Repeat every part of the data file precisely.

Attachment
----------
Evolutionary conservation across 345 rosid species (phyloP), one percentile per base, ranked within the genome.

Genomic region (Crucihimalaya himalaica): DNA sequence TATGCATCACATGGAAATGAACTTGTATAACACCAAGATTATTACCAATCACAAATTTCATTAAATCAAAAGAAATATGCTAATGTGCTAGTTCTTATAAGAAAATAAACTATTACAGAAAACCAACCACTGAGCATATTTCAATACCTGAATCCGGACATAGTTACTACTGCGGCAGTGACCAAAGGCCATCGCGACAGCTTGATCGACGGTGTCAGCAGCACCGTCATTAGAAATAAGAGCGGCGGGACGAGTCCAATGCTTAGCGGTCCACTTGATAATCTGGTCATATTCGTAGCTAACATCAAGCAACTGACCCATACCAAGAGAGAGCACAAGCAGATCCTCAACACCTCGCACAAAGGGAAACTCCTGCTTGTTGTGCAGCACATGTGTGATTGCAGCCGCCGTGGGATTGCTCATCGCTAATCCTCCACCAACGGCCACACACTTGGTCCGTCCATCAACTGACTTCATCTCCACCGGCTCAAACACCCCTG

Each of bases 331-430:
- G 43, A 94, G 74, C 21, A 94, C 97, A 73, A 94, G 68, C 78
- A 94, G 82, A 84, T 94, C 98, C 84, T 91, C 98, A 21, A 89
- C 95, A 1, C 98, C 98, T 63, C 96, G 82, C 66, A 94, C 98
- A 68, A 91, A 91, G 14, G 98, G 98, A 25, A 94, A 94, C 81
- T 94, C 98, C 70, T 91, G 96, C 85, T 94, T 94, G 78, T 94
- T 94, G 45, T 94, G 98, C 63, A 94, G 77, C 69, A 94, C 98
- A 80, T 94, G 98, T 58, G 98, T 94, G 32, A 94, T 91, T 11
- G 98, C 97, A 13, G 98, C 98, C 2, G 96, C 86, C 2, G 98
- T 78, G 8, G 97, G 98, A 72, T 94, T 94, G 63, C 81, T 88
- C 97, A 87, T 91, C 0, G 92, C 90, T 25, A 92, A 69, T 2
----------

Evolutionary conservation across 345 rosid species (phyloP), one percentile per base, ranked within the genome.

Genomic region (Crucihimalaya himalaica): DNA sequence TATGCATCACATGGAAATGAACTTGTATAACACCAAGATTATTACCAATCACAAATTTCATTAAATCAAAAGAAATATGCTAATGTGCTAGTTCTTATAAGAAAATAAACTATTACAGAAAACCAACCACTGAGCATATTTCAATACCTGAATCCGGACATAGTTACTACTGCGGCAGTGACCAAAGGCCATCGCGACAGCTTGATCGACGGTGTCAGCAGCACCGTCATTAGAAATAAGAGCGGCGGGACGAGTCCAATGCTTAGCGGTCCACTTGATAATCTGGTCATATTCGTAGCTAACATCAAGCAACTGACCCATACCAAGAGAGAGCACAAGCAGATCCTCAACACCTCGCACAAAGGGAAACTCCTGCTTGTTGTGCAGCACATGTGTGATTGCAGCCGCCGTGGGATTGCTCATCGCTAATCCTCCACCAACGGCCACACACTTGGTCCGTCCATCAACTGACTTCATCTCCACCGGCTCAAACACCCCTG

Each of bases 331-430:
- G 43, A 94, G 74, C 21, A 94, C 97, A 73, A 94, G 68, C 78
- A 94, G 82, A 84, T 94, C 98, C 84, T 91, C 98, A 21, A 89
- C 95, A 1, C 98, C 98, T 63, C 96, G 82, C 66, A 94, C 98
- A 68, A 91, A 91, G 14, G 98, G 98, A 25, A 94, A 94, C 81
- T 94, C 98, C 70, T 91, G 96, C 85, T 94, T 94, G 78, T 94
- T 94, G 45, T 94, G 98, C 63, A 94, G 77, C 69, A 94, C 98
- A 80, T 94, G 98, T 58, G 98, T 94, G 32, A 94, T 91, T 11
- G 98, C 97, A 13, G 98, C 98, C 2, G 96, C 86, C 2, G 98
- T 78, G 8, G 97, G 98, A 72, T 94, T 94, G 63, C 81, T 88
- C 97, A 87, T 91, C 0, G 92, C 90, T 25, A 92, A 69, T 2